Native to central and southern Africa, blue stars is a clumping, grass-like plant with blue flowers. In the wild, it is known to replace native vegetation, but its full impacts are not clear. Blue stars has formed naturalised populations in Victoria and New South Wales, and is listed as a weed in New Zealand. Only a single specimen has been recorded in Queensland so far.
Blue stars is not a prohibited or restricted invasive plant under the Biosecurity Act 2014.
- Spreading, evergreen, rhizomatous perennial 30-70cm tall.
- Leaves are stiff, upright, grass-like, in tight clump.
- Flowers are small, blue, saucer-shaped, on stalks standing above leaves.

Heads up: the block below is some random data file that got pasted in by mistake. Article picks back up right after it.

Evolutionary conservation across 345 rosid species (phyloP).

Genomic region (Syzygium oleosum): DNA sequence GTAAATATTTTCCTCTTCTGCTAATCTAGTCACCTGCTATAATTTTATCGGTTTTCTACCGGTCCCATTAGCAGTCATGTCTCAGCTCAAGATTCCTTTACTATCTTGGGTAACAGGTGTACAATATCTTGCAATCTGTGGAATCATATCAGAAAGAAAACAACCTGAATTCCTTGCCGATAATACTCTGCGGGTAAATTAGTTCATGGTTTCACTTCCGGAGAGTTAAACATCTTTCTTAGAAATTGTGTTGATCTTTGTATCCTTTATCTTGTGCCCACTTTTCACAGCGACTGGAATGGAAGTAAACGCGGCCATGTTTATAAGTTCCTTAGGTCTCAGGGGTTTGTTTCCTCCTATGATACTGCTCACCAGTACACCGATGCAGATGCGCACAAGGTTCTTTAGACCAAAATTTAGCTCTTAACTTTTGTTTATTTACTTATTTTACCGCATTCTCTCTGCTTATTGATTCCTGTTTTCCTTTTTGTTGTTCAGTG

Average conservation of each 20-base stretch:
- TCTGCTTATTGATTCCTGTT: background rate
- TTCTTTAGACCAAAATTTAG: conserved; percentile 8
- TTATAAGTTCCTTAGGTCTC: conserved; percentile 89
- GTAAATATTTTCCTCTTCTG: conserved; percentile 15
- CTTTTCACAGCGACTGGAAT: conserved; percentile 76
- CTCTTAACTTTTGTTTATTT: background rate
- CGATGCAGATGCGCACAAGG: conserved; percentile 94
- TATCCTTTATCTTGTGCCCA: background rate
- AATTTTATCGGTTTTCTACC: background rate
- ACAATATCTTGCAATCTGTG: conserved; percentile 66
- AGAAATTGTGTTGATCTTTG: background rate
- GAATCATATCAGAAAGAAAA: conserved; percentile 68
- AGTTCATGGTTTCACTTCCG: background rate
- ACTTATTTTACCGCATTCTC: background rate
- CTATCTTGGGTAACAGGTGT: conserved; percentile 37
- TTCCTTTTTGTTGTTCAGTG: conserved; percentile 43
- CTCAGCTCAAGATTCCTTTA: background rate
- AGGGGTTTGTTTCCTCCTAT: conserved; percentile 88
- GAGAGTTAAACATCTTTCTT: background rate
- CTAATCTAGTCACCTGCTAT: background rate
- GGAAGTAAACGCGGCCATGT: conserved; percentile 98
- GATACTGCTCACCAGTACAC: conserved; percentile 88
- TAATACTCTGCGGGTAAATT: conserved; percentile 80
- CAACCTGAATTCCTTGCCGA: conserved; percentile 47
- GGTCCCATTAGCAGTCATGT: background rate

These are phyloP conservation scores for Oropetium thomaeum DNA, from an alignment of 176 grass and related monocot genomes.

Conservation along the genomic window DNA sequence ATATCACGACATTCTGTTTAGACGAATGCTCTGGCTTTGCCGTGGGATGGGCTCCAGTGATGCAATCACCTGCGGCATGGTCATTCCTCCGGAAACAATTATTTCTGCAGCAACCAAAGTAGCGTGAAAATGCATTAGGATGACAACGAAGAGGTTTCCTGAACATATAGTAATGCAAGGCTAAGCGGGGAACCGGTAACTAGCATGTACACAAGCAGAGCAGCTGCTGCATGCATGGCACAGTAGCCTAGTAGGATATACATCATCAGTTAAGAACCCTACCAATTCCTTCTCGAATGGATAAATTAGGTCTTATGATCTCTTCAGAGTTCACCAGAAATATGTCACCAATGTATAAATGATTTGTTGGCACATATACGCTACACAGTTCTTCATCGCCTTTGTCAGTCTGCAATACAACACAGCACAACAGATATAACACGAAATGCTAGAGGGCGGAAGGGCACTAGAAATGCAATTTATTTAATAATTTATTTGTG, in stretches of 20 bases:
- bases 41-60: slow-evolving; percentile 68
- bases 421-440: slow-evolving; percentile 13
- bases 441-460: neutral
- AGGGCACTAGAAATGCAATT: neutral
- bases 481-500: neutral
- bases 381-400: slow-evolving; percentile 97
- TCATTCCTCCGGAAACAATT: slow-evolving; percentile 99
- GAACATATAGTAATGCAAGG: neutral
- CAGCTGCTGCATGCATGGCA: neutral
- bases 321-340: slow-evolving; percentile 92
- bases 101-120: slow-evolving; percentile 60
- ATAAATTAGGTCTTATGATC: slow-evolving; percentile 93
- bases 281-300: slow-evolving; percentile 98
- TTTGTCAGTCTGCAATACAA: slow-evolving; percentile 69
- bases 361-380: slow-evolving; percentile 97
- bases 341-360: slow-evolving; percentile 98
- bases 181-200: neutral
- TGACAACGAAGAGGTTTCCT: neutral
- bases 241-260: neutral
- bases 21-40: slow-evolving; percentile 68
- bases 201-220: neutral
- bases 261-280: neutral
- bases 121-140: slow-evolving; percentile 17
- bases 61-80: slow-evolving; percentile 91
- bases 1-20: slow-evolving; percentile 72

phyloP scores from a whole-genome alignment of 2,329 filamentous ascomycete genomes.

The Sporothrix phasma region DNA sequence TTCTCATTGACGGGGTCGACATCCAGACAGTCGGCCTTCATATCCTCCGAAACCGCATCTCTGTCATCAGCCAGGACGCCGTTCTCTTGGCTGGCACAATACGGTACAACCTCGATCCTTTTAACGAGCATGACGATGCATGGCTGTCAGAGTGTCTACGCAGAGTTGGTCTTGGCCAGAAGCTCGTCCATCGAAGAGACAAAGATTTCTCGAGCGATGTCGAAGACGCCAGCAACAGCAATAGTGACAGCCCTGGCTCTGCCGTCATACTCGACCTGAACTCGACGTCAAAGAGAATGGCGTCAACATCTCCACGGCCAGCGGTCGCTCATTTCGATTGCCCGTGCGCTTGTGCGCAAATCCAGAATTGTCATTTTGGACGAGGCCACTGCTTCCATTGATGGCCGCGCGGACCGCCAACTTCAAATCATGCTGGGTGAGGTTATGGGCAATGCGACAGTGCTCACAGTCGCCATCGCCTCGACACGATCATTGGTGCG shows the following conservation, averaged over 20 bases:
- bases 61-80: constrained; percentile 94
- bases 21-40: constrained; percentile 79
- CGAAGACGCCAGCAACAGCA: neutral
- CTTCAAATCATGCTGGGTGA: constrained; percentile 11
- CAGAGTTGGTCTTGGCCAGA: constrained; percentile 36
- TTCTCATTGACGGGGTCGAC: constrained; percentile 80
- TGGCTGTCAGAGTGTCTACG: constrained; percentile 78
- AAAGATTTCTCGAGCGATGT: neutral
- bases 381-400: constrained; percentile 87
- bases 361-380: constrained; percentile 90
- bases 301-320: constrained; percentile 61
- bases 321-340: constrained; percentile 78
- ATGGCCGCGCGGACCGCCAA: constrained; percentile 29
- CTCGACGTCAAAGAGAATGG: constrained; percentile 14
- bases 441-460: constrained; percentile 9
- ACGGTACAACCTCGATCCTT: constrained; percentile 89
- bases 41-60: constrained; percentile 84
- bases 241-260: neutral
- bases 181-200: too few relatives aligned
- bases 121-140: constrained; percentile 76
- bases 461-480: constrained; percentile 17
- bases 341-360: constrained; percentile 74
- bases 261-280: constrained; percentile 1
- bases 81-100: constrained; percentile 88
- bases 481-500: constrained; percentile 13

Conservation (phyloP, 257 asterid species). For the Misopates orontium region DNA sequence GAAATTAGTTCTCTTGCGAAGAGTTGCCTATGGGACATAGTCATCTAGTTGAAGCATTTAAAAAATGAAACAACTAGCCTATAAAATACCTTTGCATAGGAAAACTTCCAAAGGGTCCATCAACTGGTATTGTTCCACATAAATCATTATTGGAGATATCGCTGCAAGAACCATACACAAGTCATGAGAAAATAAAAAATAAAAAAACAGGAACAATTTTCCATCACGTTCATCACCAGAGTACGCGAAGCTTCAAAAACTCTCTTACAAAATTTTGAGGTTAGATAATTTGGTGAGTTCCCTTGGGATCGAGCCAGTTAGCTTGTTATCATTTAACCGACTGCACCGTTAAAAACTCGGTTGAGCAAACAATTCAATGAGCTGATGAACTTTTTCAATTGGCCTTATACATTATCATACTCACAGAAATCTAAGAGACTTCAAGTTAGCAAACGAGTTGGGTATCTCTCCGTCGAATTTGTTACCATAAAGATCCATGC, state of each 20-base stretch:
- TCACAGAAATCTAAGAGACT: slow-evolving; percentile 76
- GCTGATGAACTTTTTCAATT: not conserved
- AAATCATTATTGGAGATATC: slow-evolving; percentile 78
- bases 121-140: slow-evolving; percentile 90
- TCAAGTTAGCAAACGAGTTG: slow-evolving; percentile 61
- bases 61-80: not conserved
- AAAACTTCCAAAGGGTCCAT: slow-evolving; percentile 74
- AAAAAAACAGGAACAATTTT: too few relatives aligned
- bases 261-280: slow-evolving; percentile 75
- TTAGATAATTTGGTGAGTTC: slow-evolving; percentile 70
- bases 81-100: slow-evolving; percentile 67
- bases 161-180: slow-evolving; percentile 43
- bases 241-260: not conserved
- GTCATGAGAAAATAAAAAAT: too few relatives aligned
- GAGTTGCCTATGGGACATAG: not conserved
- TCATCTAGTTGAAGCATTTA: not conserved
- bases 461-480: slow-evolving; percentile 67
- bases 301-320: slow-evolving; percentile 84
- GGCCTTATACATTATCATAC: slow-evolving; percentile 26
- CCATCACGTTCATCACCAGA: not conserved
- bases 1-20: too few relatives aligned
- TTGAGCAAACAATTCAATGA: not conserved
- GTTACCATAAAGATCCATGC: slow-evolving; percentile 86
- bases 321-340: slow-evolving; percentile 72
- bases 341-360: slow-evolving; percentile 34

- Prefers cool, wet, upland habitats of tropical areas, and forest margins, streambanks, grasslands and shrubland of subtropical areas.
- One documented specimen from Springbrook, South East Queensland.
- Produces dozens of flowers in spring or early summer.
- Each flower lasts 1 day and opens only in bright light.
- Replaces natural vegetation.
- Potential to become significant pest.
- Blue stars is not a prohibited or restricted invasive plant under the Biosecurity Act 2014. However, by law, everyone has a general biosecurity obligation (GBO) to take reasonable and practical steps to minimise the risks associated with invasive plants and animals under their control.
- Local governments must have a biosecurity plan that covers invasive plants and animals in their area. This plan may include actions to be taken on certain species. Some of these actions may be required under local laws. Contact your local government for more information.
- Last reviewed: 30 Jan 2020
- Last updated: 30 Jan 2020